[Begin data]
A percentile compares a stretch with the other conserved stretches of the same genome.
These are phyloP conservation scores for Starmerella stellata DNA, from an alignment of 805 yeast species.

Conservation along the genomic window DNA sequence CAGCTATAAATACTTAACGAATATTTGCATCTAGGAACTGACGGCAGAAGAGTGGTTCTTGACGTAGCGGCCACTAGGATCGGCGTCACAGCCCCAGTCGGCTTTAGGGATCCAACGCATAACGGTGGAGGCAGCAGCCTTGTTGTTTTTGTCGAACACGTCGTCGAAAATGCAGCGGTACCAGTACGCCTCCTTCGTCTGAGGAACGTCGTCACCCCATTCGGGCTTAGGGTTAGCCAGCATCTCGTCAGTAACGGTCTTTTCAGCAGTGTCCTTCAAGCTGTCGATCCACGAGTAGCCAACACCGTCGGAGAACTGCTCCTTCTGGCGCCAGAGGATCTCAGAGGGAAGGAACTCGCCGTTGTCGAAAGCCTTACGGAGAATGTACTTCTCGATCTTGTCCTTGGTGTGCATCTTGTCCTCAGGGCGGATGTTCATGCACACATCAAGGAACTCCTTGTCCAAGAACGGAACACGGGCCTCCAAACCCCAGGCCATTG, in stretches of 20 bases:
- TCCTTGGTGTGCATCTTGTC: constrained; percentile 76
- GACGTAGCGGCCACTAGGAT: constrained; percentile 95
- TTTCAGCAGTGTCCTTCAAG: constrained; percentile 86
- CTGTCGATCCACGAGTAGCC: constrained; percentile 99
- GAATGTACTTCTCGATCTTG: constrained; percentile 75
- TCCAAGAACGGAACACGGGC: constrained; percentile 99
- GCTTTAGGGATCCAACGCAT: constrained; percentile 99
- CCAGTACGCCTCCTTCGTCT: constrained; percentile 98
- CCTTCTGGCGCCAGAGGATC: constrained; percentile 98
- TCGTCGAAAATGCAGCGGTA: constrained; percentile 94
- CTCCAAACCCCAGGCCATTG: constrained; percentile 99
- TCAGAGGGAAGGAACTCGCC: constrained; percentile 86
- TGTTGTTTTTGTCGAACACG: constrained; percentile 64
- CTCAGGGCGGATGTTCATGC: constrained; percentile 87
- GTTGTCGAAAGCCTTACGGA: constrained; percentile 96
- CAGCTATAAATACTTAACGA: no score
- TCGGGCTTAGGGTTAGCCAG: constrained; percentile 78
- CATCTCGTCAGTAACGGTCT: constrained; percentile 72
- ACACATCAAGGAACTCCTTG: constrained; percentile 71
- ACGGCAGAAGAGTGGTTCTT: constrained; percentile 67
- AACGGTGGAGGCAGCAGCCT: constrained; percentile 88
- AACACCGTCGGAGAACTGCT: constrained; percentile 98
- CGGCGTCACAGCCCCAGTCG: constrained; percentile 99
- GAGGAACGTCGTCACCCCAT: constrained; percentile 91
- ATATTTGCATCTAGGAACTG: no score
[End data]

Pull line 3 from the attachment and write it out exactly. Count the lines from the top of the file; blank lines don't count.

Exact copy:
Conservation along the genomic window DNA sequence CAGCTATAAATACTTAACGAATATTTGCATCTAGGAACTGACGGCAGAAGAGTGGTTCTTGACGTAGCGGCCACTAGGATCGGCGTCACAGCCCCAGTCGGCTTTAGGGATCCAACGCATAACGGTGGAGGCAGCAGCCTTGTTGTTTTTGTCGAACACGTCGTCGAAAATGCAGCGGTACCAGTACGCCTCCTTCGTCTGAGGAACGTCGTCACCCCATTCGGGCTTAGGGTTAGCCAGCATCTCGTCAGTAACGGTCTTTTCAGCAGTGTCCTTCAAGCTGTCGATCCACGAGTAGCCAACACCGTCGGAGAACTGCTCCTTCTGGCGCCAGAGGATCTCAGAGGGAAGGAACTCGCCGTTGTCGAAAGCCTTACGGAGAATGTACTTCTCGATCTTGTCCTTGGTGTGCATCTTGTCCTCAGGGCGGATGTTCATGCACACATCAAGGAACTCCTTGTCCAAGAACGGAACACGGGCCTCCAAACCCCAGGCCATTG, in stretches of 20 bases: